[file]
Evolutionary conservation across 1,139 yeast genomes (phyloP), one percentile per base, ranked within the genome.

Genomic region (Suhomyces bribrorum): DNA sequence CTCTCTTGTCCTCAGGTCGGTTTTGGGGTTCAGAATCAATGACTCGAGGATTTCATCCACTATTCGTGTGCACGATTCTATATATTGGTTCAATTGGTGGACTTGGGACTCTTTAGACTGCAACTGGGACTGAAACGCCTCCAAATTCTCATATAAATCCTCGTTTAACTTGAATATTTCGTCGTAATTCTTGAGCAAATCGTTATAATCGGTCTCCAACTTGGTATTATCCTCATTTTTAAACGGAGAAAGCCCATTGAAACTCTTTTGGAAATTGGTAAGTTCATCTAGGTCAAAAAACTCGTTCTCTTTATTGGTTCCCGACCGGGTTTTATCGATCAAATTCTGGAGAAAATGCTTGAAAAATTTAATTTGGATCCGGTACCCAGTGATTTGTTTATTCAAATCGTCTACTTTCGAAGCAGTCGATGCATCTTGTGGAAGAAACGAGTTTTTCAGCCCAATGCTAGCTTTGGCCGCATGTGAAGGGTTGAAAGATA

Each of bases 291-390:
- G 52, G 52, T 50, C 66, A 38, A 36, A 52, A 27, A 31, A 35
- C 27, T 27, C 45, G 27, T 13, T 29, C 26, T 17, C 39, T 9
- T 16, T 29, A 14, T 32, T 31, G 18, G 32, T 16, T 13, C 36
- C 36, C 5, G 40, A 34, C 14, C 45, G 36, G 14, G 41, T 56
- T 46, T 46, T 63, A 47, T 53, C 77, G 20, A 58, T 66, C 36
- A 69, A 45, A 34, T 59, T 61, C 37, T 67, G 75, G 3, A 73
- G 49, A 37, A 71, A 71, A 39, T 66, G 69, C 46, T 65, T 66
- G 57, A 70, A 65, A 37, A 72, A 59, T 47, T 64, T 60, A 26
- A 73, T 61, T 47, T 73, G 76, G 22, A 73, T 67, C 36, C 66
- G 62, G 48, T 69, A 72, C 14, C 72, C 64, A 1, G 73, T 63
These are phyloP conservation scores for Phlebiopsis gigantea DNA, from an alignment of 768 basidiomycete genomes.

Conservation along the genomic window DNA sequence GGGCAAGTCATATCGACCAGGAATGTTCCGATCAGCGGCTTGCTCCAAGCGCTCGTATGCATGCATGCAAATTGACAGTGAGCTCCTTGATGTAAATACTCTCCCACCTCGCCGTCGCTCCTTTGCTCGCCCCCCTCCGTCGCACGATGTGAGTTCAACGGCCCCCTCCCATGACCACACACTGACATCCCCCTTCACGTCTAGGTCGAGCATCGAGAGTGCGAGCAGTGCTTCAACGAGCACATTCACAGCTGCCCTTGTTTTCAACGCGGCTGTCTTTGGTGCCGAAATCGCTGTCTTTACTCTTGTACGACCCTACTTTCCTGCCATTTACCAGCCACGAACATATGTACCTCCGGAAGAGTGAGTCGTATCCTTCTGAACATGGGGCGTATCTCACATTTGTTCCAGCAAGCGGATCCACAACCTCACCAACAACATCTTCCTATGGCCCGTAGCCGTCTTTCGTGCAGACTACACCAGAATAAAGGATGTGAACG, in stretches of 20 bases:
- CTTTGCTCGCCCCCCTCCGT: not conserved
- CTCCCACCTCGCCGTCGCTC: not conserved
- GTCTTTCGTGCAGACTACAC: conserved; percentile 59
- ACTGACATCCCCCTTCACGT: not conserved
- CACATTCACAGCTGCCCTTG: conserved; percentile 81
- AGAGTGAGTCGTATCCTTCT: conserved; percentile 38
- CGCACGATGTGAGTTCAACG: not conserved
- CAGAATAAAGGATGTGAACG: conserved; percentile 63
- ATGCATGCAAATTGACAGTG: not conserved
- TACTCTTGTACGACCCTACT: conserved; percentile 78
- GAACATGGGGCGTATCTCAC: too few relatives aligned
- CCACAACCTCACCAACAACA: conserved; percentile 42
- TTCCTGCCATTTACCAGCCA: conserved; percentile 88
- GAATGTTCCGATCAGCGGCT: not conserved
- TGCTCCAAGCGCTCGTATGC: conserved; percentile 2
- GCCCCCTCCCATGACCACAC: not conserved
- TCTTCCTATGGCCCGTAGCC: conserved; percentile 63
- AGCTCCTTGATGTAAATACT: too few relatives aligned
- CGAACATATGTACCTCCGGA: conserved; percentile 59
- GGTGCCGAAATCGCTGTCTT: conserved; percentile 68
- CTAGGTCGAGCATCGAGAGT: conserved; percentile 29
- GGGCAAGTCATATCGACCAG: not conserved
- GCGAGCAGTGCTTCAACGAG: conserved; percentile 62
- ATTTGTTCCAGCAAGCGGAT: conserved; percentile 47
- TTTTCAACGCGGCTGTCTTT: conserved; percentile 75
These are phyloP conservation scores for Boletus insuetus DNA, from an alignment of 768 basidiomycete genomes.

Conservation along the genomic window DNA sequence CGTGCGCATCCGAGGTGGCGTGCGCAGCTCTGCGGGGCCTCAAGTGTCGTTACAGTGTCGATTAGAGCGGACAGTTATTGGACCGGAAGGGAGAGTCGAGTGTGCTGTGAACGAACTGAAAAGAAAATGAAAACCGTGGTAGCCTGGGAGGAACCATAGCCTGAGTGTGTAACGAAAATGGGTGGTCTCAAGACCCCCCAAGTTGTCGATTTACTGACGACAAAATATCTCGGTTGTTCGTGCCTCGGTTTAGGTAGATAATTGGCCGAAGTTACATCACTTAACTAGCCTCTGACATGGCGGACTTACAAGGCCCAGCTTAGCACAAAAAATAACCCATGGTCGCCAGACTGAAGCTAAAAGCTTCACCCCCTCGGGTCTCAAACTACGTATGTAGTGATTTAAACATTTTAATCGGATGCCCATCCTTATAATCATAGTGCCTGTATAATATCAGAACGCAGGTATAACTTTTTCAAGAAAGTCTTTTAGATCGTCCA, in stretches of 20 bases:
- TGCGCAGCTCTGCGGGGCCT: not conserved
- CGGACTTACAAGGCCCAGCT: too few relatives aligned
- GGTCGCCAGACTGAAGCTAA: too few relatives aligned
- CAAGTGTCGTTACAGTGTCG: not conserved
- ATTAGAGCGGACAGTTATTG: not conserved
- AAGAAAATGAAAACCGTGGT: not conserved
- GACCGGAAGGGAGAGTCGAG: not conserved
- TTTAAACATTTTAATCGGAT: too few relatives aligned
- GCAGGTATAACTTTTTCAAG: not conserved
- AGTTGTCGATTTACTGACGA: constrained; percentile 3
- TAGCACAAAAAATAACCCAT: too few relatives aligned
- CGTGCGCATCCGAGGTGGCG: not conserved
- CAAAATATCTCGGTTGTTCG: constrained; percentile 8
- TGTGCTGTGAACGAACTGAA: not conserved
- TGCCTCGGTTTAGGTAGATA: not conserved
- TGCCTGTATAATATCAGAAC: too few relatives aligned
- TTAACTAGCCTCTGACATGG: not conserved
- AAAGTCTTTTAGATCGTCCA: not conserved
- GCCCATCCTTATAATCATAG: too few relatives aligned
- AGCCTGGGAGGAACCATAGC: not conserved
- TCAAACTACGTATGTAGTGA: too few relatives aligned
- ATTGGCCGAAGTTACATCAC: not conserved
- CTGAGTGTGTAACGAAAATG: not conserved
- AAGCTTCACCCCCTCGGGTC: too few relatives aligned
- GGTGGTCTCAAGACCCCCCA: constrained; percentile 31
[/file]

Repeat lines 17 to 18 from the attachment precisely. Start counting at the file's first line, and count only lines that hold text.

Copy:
- CTCCCACCTCGCCGTCGCTC: not conserved
- GTCTTTCGTGCAGACTACAC: conserved; percentile 59